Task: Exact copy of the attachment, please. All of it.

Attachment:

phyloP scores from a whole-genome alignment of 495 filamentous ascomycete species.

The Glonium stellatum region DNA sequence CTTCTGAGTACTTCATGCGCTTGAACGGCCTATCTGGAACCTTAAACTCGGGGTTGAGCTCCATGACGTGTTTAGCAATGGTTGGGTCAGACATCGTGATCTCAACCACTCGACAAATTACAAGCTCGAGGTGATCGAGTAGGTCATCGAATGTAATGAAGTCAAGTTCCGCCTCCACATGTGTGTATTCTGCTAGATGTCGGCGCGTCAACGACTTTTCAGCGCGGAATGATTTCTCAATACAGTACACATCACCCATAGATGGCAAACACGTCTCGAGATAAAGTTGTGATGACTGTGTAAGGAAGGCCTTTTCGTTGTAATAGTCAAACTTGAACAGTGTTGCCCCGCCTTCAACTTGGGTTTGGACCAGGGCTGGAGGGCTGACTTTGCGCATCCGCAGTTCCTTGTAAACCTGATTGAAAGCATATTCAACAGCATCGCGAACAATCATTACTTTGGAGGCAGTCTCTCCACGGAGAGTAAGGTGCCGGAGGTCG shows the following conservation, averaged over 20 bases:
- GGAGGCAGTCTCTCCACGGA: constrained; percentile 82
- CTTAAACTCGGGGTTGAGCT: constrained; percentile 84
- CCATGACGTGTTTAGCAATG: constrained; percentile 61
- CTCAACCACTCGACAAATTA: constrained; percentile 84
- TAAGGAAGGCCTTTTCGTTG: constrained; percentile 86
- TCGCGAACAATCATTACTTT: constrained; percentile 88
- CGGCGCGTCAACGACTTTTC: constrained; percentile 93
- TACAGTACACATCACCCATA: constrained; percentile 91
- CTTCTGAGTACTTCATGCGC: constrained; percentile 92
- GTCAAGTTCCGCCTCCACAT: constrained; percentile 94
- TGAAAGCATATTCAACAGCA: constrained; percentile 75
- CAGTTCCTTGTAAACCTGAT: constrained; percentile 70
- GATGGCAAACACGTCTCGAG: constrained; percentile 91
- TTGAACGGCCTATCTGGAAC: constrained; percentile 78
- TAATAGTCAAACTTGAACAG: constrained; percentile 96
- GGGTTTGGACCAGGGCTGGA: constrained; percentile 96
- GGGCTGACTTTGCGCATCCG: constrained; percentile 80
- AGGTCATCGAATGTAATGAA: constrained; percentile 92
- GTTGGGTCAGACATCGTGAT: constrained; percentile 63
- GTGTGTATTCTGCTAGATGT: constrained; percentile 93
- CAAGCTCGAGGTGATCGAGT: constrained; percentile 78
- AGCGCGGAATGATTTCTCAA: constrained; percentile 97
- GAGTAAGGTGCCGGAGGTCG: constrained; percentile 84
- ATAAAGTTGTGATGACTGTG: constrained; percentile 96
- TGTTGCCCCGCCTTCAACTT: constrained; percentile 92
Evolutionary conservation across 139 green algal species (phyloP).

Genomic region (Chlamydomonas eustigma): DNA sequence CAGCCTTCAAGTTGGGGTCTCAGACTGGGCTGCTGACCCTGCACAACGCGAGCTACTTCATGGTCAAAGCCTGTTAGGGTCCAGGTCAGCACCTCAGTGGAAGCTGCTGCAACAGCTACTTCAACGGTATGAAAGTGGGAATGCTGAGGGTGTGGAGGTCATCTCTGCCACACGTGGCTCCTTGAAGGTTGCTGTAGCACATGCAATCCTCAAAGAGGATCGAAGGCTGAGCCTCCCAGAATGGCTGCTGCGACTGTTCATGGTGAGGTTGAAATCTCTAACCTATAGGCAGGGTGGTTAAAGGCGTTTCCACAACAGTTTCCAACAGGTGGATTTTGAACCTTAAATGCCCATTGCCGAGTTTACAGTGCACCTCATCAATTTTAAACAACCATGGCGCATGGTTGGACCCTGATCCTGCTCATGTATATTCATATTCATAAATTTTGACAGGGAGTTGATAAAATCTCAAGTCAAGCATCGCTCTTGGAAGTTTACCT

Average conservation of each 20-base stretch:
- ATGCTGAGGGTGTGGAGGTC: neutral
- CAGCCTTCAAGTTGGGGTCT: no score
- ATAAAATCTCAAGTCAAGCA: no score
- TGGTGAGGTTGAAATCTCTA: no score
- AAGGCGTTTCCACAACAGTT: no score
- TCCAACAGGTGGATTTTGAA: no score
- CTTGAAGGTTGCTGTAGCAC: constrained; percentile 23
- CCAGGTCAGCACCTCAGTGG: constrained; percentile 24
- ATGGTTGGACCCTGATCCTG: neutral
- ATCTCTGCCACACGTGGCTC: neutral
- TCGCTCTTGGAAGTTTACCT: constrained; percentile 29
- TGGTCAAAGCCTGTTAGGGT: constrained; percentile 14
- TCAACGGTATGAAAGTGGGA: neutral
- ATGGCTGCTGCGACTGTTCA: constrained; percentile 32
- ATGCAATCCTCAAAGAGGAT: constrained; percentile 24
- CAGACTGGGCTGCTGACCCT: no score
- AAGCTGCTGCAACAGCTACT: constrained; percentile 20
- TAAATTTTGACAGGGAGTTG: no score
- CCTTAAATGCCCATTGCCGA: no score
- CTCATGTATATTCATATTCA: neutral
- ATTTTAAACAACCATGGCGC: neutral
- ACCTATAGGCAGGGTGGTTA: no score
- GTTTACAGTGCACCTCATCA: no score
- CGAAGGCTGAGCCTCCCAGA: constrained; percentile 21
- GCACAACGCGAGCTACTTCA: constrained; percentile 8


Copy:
phyloP scores from a whole-genome alignment of 495 filamentous ascomycete species.

The Glonium stellatum region DNA sequence CTTCTGAGTACTTCATGCGCTTGAACGGCCTATCTGGAACCTTAAACTCGGGGTTGAGCTCCATGACGTGTTTAGCAATGGTTGGGTCAGACATCGTGATCTCAACCACTCGACAAATTACAAGCTCGAGGTGATCGAGTAGGTCATCGAATGTAATGAAGTCAAGTTCCGCCTCCACATGTGTGTATTCTGCTAGATGTCGGCGCGTCAACGACTTTTCAGCGCGGAATGATTTCTCAATACAGTACACATCACCCATAGATGGCAAACACGTCTCGAGATAAAGTTGTGATGACTGTGTAAGGAAGGCCTTTTCGTTGTAATAGTCAAACTTGAACAGTGTTGCCCCGCCTTCAACTTGGGTTTGGACCAGGGCTGGAGGGCTGACTTTGCGCATCCGCAGTTCCTTGTAAACCTGATTGAAAGCATATTCAACAGCATCGCGAACAATCATTACTTTGGAGGCAGTCTCTCCACGGAGAGTAAGGTGCCGGAGGTCG shows the following conservation, averaged over 20 bases:
- GGAGGCAGTCTCTCCACGGA: constrained; percentile 82
- CTTAAACTCGGGGTTGAGCT: constrained; percentile 84
- CCATGACGTGTTTAGCAATG: constrained; percentile 61
- CTCAACCACTCGACAAATTA: constrained; percentile 84
- TAAGGAAGGCCTTTTCGTTG: constrained; percentile 86
- TCGCGAACAATCATTACTTT: constrained; percentile 88
- CGGCGCGTCAACGACTTTTC: constrained; percentile 93
- TACAGTACACATCACCCATA: constrained; percentile 91
- CTTCTGAGTACTTCATGCGC: constrained; percentile 92
- GTCAAGTTCCGCCTCCACAT: constrained; percentile 94
- TGAAAGCATATTCAACAGCA: constrained; percentile 75
- CAGTTCCTTGTAAACCTGAT: constrained; percentile 70
- GATGGCAAACACGTCTCGAG: constrained; percentile 91
- TTGAACGGCCTATCTGGAAC: constrained; percentile 78
- TAATAGTCAAACTTGAACAG: constrained; percentile 96
- GGGTTTGGACCAGGGCTGGA: constrained; percentile 96
- GGGCTGACTTTGCGCATCCG: constrained; percentile 80
- AGGTCATCGAATGTAATGAA: constrained; percentile 92
- GTTGGGTCAGACATCGTGAT: constrained; percentile 63
- GTGTGTATTCTGCTAGATGT: constrained; percentile 93
- CAAGCTCGAGGTGATCGAGT: constrained; percentile 78
- AGCGCGGAATGATTTCTCAA: constrained; percentile 97
- GAGTAAGGTGCCGGAGGTCG: constrained; percentile 84
- ATAAAGTTGTGATGACTGTG: constrained; percentile 96
- TGTTGCCCCGCCTTCAACTT: constrained; percentile 92
Evolutionary conservation across 139 green algal species (phyloP).

Genomic region (Chlamydomonas eustigma): DNA sequence CAGCCTTCAAGTTGGGGTCTCAGACTGGGCTGCTGACCCTGCACAACGCGAGCTACTTCATGGTCAAAGCCTGTTAGGGTCCAGGTCAGCACCTCAGTGGAAGCTGCTGCAACAGCTACTTCAACGGTATGAAAGTGGGAATGCTGAGGGTGTGGAGGTCATCTCTGCCACACGTGGCTCCTTGAAGGTTGCTGTAGCACATGCAATCCTCAAAGAGGATCGAAGGCTGAGCCTCCCAGAATGGCTGCTGCGACTGTTCATGGTGAGGTTGAAATCTCTAACCTATAGGCAGGGTGGTTAAAGGCGTTTCCACAACAGTTTCCAACAGGTGGATTTTGAACCTTAAATGCCCATTGCCGAGTTTACAGTGCACCTCATCAATTTTAAACAACCATGGCGCATGGTTGGACCCTGATCCTGCTCATGTATATTCATATTCATAAATTTTGACAGGGAGTTGATAAAATCTCAAGTCAAGCATCGCTCTTGGAAGTTTACCT

Average conservation of each 20-base stretch:
- ATGCTGAGGGTGTGGAGGTC: neutral
- CAGCCTTCAAGTTGGGGTCT: no score
- ATAAAATCTCAAGTCAAGCA: no score
- TGGTGAGGTTGAAATCTCTA: no score
- AAGGCGTTTCCACAACAGTT: no score
- TCCAACAGGTGGATTTTGAA: no score
- CTTGAAGGTTGCTGTAGCAC: constrained; percentile 23
- CCAGGTCAGCACCTCAGTGG: constrained; percentile 24
- ATGGTTGGACCCTGATCCTG: neutral
- ATCTCTGCCACACGTGGCTC: neutral
- TCGCTCTTGGAAGTTTACCT: constrained; percentile 29
- TGGTCAAAGCCTGTTAGGGT: constrained; percentile 14
- TCAACGGTATGAAAGTGGGA: neutral
- ATGGCTGCTGCGACTGTTCA: constrained; percentile 32
- ATGCAATCCTCAAAGAGGAT: constrained; percentile 24
- CAGACTGGGCTGCTGACCCT: no score
- AAGCTGCTGCAACAGCTACT: constrained; percentile 20
- TAAATTTTGACAGGGAGTTG: no score
- CCTTAAATGCCCATTGCCGA: no score
- CTCATGTATATTCATATTCA: neutral
- ATTTTAAACAACCATGGCGC: neutral
- ACCTATAGGCAGGGTGGTTA: no score
- GTTTACAGTGCACCTCATCA: no score
- CGAAGGCTGAGCCTCCCAGA: constrained; percentile 21
- GCACAACGCGAGCTACTTCA: constrained; percentile 8